“I am satisfied that TREB would suffer irreparable harm if the requested stay is not granted because…there is a real possibility that it will lose control over the data the order requires it to permit its members to post on their websites…,” says Gleason. “In short, TREB has established that once the information is available on the Internet, it probably can be copied and there is simply no way that all copies would be retrieved if TREB were successful in its appeal.”

To expedite proceedings, both sides in the dispute, as well as CREA, which was granted intervener status in the appeal, were given 15 days to file a proposed timetable for the pre-hearing steps.

The tribunal ordered TREB to pay the Commissioner of Competition about $1.8 million, but Gleason also stayed that part of the order. “Given the quantum of the costs award, the nature of the issues engaged in this appeal and TREB’s not-for-profit nature, I believe it appropriate that the stay extend to all parts of the tribunal’s order,” she wrote.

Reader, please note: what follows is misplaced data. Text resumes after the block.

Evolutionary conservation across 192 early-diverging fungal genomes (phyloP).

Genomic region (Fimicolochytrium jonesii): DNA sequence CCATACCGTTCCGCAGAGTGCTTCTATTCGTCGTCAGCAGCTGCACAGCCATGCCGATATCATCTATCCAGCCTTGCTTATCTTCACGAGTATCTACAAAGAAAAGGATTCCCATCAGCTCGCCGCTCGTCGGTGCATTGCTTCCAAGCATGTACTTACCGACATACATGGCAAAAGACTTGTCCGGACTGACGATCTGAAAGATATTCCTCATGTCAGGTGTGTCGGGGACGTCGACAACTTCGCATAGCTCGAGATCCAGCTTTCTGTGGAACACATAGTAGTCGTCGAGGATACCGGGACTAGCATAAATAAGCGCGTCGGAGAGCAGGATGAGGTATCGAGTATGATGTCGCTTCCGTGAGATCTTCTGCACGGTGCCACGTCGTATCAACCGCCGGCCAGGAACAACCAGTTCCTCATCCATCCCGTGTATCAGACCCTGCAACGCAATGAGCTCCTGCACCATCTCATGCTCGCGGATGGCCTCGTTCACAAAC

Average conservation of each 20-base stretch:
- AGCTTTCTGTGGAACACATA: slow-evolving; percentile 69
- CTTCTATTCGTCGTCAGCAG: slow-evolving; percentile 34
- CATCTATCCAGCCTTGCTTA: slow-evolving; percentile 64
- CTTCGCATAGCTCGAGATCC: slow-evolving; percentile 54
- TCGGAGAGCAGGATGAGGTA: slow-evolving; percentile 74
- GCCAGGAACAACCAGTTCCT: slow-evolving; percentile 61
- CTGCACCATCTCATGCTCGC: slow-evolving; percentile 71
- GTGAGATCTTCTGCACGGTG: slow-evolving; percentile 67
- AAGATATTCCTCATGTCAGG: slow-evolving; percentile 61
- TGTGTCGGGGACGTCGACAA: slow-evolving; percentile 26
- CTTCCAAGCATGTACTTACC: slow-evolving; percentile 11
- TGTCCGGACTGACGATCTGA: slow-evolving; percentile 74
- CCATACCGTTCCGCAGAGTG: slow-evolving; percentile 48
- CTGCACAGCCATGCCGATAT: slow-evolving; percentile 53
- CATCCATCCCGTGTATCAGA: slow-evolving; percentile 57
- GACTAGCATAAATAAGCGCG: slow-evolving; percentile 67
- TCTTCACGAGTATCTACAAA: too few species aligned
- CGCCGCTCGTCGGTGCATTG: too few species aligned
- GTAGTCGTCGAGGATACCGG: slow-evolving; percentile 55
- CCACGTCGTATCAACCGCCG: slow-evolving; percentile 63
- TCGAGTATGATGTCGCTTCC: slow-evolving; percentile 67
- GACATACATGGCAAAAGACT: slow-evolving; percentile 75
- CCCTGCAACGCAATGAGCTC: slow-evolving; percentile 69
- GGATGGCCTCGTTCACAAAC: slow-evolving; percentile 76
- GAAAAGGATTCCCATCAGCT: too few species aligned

4 COMMENTS

  1. So, originally the Tribunal found in favour of TREB, then a Court sent it back to the Tribunal .. which then found in favour of the Competition Bureau .. and then TREB appealed and in the meantime this Federal Court Judge has stayed the proceedings until TREB’s appeal is heard. So basically the Tribunal flip-flopped when being instructed how to decide a case by the Court … so I ask, what is the purpose of a Tribunal??? … why not straight to court?

    • Mike,